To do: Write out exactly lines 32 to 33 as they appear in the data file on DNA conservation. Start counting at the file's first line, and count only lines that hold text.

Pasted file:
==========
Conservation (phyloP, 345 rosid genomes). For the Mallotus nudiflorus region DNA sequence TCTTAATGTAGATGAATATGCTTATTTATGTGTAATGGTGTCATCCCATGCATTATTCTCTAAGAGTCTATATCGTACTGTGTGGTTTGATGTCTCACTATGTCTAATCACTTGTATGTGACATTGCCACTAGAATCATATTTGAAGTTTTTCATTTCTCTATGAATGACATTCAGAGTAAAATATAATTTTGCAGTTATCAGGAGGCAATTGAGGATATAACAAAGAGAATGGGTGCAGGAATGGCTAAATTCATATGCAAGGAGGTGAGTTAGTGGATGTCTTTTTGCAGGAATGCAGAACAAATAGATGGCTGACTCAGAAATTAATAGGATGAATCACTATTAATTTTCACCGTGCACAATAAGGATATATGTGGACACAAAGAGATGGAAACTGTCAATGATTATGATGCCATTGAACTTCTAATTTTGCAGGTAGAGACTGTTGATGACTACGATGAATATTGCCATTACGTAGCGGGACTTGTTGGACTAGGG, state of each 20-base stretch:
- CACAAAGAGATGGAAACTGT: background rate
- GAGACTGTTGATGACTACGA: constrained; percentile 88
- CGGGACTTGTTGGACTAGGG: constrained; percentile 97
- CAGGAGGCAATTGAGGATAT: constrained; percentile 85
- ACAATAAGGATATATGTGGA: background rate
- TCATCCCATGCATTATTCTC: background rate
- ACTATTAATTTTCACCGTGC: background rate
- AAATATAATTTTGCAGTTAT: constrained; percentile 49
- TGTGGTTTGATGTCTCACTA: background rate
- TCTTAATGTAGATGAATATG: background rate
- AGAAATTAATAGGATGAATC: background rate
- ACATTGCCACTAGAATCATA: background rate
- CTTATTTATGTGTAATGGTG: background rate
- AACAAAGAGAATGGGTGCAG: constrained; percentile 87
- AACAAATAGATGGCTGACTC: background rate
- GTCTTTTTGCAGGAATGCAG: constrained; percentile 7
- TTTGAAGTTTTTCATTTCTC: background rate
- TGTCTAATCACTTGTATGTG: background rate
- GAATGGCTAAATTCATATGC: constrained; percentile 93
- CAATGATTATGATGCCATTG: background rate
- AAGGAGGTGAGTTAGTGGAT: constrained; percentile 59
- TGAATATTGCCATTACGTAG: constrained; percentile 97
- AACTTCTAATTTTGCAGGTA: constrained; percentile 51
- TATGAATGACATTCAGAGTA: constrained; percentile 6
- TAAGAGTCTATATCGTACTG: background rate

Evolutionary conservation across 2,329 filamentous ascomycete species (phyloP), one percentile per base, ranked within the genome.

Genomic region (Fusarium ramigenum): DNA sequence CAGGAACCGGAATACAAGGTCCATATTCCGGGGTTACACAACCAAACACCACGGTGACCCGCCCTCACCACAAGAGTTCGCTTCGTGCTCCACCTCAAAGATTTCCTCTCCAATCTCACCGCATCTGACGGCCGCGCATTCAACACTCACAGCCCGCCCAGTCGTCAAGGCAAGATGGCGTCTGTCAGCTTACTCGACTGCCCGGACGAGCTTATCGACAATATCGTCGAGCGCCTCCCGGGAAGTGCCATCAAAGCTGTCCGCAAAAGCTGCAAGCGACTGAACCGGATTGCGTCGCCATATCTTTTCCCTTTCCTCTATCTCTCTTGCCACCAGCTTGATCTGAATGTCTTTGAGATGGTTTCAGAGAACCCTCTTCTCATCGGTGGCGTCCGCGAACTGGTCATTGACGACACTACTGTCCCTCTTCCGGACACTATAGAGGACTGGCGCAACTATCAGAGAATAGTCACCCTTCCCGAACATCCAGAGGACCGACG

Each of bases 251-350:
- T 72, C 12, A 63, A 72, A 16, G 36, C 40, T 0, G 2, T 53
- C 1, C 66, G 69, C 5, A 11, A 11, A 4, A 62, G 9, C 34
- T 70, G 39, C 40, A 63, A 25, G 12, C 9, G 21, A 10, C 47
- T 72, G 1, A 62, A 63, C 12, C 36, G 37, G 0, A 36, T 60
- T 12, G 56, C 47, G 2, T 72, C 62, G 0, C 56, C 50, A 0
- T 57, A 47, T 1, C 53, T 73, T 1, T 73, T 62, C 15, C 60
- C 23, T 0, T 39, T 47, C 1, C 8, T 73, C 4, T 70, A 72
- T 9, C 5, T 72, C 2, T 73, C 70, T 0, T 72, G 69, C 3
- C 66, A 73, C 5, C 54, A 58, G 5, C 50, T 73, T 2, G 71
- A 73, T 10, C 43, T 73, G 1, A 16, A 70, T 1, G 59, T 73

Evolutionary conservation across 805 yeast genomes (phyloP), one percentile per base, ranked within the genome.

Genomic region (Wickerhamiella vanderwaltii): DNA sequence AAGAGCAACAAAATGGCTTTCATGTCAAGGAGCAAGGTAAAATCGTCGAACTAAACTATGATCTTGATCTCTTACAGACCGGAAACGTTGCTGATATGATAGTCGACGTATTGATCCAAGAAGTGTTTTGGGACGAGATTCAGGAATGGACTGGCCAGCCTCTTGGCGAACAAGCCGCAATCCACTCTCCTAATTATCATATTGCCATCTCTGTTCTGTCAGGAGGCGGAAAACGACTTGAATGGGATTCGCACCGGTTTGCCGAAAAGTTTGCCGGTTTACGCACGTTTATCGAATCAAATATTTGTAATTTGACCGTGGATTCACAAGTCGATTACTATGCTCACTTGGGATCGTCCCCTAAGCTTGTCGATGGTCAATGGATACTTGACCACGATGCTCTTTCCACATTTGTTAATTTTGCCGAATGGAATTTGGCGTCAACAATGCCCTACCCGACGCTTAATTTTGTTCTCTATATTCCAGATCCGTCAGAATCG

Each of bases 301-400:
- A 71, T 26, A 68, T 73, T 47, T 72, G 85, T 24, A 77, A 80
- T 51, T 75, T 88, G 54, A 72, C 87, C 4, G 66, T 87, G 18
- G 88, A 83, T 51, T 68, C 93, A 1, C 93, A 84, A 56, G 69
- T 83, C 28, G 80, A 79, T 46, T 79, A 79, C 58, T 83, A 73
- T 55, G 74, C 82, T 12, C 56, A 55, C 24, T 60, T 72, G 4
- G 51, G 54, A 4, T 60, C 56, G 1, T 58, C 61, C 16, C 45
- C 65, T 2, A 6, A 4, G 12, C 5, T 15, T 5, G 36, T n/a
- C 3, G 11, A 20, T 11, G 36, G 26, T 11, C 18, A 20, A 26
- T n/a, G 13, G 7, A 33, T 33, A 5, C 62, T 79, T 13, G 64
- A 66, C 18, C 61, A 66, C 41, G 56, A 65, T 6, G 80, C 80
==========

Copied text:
- T 70, G 39, C 40, A 63, A 25, G 12, C 9, G 21, A 10, C 47
- T 72, G 1, A 62, A 63, C 12, C 36, G 37, G 0, A 36, T 60